Static and Free Vibration Analysis of Functionally Graded Carbon Nanotube Reinforced Skew Plates
E García-Macías (University of Seville, Spain), R Castro-Triguero (University of Cordoba, Spain), EI Saavedra Flores (Universidad de Santiago, Chile), MI Friswell (Swansea University) & R Gallego University of Granada (University of Granada, Spain)
Composite Structures, Vol. 140, April 2016, pp. 473-490
The remarkable mechanical and sensing properties of carbon nanotubes (CNTs) suggest that they are ideal candidates for high performance and self-sensing composites. However, the study of CNT-based composites is still under development. This paper provides results of static and dynamic numerical simulations of thin and moderately thick functionally graded (FG-CNTRC) skew plates with uniaxially aligned reinforcements. The shell element is formulated in oblique coordinates and based on the first-order shear deformation plate theory. The theoretical development rests upon the Hu-Washizu principle. Independent approximations of displacements (bilinear), strains and stresses (piecewise constant subregions) provide a consistent mechanism to formulate an efficient four-noded skew element with a total of twenty degrees of freedom. An invariant definition of the elastic transversely isotropic tensor is employed based on the representation theorem. The FG-CNTRC skew plates are studied for a uniform and three different distributions (two symmetric and one asymmetric) of CNTs. Detailed parametric studies have been carried out to investigate the influences of skew angle, CNT volume fraction, thickness-to-width ratio, aspect ratio and boundary conditions. In addition, the effects of fiber orientation are also examined. The obtained results are compared to the FE commercial package ANSYS and the limited existing bibliography with good agreement.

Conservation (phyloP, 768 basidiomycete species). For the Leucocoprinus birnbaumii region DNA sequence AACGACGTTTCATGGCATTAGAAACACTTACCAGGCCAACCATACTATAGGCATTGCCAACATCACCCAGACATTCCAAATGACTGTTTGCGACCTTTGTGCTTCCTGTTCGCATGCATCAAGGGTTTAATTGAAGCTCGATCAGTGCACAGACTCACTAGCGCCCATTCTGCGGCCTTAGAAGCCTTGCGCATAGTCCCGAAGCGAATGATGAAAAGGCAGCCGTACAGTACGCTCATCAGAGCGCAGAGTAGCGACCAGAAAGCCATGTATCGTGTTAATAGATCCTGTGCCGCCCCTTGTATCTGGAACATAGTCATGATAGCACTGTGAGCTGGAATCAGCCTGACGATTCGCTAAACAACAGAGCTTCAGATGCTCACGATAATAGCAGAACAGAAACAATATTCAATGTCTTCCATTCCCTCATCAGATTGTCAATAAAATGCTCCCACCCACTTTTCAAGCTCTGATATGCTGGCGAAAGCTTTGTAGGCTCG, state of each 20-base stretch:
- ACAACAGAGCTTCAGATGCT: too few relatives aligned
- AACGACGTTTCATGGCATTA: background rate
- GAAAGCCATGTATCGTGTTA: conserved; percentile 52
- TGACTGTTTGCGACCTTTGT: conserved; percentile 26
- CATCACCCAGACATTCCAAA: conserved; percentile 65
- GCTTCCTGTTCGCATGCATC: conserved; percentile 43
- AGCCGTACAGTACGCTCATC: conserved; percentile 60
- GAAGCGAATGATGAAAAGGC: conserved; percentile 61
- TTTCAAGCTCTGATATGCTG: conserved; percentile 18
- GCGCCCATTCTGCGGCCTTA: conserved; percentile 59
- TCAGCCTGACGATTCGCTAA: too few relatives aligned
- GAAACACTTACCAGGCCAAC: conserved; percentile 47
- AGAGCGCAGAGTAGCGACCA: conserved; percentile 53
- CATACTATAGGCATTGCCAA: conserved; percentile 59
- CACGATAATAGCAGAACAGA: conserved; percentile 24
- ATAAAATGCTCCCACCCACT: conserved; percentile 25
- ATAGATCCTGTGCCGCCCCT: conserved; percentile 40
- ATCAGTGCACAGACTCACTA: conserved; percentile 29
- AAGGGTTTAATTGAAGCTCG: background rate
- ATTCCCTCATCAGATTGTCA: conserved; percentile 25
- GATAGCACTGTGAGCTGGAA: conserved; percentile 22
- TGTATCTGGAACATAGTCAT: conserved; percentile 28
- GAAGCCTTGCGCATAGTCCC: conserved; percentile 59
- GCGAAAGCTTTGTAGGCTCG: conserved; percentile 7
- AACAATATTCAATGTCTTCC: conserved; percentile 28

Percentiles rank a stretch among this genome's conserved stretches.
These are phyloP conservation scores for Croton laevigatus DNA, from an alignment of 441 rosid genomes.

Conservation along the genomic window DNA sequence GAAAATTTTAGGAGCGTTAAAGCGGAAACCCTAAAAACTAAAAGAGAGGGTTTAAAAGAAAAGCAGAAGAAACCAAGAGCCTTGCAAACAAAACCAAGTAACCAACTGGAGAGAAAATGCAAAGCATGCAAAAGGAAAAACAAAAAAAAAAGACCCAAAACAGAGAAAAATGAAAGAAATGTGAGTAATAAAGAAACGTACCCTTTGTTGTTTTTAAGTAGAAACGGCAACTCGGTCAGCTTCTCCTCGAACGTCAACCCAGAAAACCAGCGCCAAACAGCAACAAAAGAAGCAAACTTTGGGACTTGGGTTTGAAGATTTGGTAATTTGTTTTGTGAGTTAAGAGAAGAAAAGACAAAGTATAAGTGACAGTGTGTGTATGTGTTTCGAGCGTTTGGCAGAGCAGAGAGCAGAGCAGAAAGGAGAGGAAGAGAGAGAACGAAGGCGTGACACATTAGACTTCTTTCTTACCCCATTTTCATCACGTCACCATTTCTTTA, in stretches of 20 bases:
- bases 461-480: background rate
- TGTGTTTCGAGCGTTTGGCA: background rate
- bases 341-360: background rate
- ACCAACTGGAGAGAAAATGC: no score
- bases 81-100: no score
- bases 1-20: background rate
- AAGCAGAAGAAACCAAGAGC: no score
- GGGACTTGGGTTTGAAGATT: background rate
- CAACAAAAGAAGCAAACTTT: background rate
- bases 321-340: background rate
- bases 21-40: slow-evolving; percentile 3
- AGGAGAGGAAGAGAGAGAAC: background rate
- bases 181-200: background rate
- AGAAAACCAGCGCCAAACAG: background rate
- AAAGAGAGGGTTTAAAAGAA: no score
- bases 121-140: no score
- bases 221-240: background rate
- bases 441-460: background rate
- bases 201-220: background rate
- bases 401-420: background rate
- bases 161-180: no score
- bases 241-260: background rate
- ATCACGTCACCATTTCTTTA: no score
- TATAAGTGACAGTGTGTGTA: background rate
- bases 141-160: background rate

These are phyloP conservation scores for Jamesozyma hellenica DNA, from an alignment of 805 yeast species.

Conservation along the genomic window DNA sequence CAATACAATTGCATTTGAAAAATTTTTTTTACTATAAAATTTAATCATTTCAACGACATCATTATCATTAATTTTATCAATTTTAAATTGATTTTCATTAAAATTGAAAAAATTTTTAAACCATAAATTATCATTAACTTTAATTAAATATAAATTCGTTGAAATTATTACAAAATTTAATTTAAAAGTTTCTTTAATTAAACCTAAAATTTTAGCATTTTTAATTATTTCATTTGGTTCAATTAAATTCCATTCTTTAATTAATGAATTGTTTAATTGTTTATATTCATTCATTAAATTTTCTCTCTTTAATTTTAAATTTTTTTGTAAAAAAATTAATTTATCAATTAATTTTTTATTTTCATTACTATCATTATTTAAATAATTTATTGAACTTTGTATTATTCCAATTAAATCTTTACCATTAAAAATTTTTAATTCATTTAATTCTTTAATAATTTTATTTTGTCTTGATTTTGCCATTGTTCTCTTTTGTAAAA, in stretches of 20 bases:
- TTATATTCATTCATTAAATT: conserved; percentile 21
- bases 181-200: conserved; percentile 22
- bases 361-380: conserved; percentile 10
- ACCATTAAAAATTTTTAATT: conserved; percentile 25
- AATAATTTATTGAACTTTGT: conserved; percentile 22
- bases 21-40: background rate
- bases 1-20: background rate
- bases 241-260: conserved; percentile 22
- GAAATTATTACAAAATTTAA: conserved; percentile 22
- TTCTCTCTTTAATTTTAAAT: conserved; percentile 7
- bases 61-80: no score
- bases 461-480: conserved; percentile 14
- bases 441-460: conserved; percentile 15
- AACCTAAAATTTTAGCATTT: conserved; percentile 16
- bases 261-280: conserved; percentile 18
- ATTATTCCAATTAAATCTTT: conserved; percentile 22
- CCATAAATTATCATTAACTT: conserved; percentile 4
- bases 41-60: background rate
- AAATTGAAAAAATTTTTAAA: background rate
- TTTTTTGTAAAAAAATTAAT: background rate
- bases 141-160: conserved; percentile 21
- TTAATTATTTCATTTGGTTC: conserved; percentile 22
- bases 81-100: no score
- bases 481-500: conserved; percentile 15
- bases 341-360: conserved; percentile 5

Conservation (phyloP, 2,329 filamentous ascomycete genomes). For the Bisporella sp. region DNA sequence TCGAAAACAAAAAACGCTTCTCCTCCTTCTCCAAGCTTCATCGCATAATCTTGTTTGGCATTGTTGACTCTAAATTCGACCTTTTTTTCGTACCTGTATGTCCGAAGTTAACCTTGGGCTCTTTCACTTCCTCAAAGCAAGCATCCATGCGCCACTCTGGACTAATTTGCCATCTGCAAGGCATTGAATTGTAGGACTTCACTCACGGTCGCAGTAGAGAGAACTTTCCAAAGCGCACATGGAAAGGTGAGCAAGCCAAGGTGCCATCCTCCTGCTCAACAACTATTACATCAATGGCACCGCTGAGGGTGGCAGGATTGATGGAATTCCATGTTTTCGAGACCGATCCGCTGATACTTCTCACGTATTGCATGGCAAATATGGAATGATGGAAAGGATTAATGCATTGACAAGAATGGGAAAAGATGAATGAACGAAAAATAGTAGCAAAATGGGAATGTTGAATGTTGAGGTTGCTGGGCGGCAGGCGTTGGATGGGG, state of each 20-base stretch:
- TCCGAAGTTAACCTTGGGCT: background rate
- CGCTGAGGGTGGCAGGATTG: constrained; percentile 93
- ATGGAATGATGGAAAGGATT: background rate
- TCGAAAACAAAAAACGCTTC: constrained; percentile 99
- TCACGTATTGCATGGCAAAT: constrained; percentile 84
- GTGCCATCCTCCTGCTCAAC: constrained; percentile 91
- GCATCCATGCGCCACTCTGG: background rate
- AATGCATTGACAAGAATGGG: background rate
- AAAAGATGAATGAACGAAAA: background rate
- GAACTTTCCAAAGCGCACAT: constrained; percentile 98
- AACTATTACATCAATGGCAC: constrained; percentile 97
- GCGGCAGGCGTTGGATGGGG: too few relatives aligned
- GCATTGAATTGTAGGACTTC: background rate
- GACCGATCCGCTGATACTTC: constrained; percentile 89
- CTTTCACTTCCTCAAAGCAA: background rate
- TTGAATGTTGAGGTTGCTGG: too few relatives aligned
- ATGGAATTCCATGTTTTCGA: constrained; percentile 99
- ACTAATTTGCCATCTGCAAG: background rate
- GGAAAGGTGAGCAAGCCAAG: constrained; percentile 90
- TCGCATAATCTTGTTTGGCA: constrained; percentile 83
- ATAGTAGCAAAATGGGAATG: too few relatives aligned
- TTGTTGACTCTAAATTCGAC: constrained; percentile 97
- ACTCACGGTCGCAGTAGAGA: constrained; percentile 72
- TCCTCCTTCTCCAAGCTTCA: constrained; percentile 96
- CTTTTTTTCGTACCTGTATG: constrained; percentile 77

This material has been published in the Composite Structures, Vol. 140, April 2016, pp. 473-490, the only definitive repository of the content that has been certified and accepted after peer review. Copyright and all rights therein are retained by Elsevier.
Link to paper using doi: 10.1016/j.compstruct.2015.12.044
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